The founder of Indianapolis's first press, Smith was born in Lancaster, Pennsylvania in 1784. There are differing accounts on where Smith first learned the printing trade. Some historians have him serving as an apprentice with the Bradfords, colonial printers in Pennsylvania, another with the Lexington Observer in Lexington, Kentucky. Wherever he started, Smith, as did many other apprentices, underwent a painful initiation into the printing world. As the low man on the totem pole, apprentices were expected to run errands for the shop owner and his family, sweep the shop, keep the fires kindled, wash type, carry water for cleaning and wetting paper, and other onerous tasks. The chore dreaded most by printing apprentices involved the pelts used for ink balls. These pelts were soaked in chamber lye and gave the entire shop “a characteristic reeking smell.”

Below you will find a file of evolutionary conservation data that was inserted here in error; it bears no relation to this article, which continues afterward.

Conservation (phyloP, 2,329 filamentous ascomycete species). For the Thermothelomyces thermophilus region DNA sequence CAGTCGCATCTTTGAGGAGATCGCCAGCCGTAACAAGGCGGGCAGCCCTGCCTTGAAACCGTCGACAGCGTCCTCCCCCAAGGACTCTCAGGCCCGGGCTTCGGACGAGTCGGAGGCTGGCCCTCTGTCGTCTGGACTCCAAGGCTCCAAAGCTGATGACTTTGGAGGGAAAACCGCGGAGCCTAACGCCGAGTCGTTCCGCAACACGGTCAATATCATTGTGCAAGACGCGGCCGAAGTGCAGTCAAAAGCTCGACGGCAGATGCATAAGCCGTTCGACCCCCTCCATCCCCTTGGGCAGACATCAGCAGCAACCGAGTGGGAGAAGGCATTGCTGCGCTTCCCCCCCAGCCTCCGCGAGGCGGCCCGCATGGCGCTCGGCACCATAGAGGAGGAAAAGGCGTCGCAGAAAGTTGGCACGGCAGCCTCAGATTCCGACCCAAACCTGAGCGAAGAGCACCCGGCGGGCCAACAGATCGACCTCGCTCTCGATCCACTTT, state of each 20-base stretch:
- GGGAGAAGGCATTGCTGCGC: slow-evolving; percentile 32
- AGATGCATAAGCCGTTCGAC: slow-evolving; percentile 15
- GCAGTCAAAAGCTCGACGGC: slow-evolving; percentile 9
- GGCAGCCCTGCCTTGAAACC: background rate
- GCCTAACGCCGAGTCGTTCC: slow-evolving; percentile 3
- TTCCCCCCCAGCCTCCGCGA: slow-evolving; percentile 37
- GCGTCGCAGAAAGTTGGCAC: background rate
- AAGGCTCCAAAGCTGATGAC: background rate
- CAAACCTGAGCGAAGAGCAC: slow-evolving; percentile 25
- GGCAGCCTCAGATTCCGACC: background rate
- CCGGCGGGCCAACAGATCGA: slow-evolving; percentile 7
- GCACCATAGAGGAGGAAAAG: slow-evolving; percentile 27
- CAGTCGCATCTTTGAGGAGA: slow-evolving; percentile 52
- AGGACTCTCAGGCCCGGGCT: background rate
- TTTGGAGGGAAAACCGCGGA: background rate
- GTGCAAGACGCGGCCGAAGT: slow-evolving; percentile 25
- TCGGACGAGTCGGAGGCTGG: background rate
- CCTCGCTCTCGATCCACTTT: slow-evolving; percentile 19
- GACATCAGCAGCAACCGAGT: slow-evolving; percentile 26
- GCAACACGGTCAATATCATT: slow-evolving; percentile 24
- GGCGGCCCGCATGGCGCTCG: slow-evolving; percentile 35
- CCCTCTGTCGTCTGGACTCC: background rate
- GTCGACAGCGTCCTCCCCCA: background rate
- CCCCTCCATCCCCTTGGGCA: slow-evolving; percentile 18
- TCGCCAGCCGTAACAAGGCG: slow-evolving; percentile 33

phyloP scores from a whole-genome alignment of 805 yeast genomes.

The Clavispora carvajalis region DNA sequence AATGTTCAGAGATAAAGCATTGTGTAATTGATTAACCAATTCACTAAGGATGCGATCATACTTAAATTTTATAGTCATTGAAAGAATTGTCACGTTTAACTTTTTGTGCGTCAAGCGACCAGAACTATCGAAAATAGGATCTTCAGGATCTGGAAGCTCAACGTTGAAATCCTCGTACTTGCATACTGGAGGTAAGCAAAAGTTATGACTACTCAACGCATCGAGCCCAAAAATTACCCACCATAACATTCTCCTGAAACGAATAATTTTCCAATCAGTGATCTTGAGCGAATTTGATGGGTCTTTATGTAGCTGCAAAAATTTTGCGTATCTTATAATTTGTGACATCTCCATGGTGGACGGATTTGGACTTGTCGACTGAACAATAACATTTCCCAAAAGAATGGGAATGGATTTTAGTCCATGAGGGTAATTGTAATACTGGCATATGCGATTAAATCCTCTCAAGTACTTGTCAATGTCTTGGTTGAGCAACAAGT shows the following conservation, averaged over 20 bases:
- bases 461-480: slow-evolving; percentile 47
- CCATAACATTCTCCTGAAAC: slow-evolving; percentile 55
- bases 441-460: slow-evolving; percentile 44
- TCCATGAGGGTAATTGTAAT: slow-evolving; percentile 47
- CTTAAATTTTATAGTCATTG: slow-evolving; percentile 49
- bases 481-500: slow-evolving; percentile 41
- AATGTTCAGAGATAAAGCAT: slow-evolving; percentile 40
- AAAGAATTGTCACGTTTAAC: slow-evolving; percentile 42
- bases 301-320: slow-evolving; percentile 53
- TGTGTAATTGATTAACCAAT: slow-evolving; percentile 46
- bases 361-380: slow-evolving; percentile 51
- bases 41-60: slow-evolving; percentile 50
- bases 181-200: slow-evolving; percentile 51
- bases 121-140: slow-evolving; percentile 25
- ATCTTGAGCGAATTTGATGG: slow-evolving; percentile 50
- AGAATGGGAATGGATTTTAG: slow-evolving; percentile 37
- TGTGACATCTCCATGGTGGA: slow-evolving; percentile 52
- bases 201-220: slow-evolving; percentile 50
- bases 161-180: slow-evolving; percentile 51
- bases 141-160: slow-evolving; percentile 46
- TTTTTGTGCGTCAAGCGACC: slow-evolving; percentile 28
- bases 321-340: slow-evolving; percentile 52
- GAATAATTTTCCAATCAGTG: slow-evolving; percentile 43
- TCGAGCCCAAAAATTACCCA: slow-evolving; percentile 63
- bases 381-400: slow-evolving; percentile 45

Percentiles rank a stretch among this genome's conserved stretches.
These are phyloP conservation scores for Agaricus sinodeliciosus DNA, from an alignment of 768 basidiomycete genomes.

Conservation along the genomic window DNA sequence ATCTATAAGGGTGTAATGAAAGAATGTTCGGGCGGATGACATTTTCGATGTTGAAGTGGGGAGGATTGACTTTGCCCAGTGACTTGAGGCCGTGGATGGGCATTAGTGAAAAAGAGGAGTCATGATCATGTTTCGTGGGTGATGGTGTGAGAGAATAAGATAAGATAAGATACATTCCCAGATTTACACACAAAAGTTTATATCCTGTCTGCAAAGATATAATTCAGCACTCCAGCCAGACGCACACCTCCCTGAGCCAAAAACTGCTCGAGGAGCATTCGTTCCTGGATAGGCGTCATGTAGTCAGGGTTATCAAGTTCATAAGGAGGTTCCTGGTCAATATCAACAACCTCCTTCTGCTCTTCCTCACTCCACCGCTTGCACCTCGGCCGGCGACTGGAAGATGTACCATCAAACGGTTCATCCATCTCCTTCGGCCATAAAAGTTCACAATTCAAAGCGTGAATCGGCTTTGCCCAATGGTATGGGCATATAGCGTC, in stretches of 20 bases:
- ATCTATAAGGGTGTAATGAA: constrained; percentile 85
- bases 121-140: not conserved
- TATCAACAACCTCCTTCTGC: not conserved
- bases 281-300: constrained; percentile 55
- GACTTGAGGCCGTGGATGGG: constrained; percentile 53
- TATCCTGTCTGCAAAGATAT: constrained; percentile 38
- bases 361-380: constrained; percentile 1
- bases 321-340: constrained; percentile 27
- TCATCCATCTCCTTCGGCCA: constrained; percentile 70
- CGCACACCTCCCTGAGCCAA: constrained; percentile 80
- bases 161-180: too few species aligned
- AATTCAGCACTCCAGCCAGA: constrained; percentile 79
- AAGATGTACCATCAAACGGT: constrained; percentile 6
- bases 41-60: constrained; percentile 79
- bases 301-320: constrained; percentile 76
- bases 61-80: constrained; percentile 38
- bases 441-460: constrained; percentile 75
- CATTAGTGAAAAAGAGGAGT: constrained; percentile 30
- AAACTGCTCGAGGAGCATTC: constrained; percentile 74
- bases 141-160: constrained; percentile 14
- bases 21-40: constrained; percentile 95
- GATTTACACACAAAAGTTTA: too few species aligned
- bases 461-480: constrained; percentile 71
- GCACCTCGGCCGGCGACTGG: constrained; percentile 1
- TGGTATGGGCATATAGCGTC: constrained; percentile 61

After completing his apprenticeship, Smith worked for a number of printing shops, including one that produced the Liberty Hall and Cincinnati Gazette newspaper. While working in Chillicothe, Ohio, in the early 1800s, he met and married Nancy Bolton, a widow with one son, Nathaniel. George and Nancy Smith eventually had a daughter, Elizabeth, born in Chillicothe on February 17, 1809. Elizabeth’s earliest memories centered on the printing office, which often was located in the house the family occupied. Both children helped out by doing small jobs in Smith’s print shop.